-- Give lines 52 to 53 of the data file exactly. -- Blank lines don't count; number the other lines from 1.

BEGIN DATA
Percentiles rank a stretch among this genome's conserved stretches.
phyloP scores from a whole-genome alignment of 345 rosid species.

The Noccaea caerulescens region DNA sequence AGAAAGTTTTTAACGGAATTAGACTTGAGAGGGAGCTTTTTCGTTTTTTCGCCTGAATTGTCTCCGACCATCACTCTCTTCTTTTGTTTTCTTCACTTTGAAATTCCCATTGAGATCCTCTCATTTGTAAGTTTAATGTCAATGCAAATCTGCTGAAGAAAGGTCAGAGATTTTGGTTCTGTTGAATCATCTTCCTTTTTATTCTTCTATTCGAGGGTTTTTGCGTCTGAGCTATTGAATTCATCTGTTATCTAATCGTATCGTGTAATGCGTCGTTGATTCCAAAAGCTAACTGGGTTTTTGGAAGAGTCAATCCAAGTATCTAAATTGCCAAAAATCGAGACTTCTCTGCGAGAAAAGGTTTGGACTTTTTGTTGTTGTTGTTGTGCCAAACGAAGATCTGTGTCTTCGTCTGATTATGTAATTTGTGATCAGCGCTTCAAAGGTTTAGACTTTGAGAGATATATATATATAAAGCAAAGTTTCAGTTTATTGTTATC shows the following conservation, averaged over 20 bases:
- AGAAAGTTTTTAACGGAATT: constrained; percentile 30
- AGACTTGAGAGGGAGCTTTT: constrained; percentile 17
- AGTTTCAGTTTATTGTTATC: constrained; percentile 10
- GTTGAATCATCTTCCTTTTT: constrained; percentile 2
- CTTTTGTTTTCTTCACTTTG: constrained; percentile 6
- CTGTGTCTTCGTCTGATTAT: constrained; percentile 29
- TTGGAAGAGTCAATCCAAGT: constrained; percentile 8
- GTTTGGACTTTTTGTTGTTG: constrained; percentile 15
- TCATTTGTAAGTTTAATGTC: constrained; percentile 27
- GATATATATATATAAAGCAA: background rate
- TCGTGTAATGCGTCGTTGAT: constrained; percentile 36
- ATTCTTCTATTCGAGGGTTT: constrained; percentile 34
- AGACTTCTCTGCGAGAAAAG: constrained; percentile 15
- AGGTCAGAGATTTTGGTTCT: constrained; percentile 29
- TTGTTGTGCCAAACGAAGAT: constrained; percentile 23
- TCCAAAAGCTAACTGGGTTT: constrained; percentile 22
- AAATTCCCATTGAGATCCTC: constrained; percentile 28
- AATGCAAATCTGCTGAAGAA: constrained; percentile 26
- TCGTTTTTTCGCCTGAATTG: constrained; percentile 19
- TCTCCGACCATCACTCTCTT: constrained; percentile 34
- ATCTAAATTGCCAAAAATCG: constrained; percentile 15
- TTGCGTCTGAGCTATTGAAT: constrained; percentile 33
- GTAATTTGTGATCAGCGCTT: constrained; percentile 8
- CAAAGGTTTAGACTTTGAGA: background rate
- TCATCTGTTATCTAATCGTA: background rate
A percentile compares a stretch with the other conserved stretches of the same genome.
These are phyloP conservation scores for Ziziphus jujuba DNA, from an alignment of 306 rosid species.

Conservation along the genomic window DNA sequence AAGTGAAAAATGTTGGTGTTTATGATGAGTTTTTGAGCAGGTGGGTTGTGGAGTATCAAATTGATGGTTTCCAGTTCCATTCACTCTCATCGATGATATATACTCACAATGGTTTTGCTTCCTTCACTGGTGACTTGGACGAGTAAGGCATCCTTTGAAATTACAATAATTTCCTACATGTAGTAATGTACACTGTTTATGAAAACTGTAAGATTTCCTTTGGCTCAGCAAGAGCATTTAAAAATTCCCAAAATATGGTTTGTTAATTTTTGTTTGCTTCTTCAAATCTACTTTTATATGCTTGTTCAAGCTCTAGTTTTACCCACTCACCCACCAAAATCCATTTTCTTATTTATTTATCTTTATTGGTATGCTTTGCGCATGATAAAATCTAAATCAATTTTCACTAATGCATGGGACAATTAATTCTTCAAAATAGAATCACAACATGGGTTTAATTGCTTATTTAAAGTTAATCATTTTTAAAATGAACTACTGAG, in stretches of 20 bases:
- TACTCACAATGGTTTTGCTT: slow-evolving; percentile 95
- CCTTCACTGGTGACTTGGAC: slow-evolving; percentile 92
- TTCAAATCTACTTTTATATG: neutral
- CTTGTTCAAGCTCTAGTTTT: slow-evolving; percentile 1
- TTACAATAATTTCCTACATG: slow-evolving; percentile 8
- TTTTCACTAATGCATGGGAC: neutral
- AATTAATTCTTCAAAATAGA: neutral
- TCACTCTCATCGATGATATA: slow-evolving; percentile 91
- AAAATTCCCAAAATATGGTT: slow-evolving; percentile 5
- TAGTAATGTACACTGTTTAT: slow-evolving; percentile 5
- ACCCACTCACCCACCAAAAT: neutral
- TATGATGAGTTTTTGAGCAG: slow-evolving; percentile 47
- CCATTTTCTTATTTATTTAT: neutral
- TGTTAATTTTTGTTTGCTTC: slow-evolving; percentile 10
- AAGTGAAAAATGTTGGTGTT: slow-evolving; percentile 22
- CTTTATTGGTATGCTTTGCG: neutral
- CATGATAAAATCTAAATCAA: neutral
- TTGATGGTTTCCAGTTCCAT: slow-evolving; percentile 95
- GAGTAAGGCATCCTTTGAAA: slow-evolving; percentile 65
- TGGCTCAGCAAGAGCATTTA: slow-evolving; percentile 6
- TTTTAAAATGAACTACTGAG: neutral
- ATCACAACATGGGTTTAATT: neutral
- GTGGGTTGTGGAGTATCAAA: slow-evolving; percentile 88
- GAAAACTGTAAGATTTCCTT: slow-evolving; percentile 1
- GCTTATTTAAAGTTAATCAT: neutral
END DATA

- TTTTAAAATGAACTACTGAG: neutral
- ATCACAACATGGGTTTAATT: neutral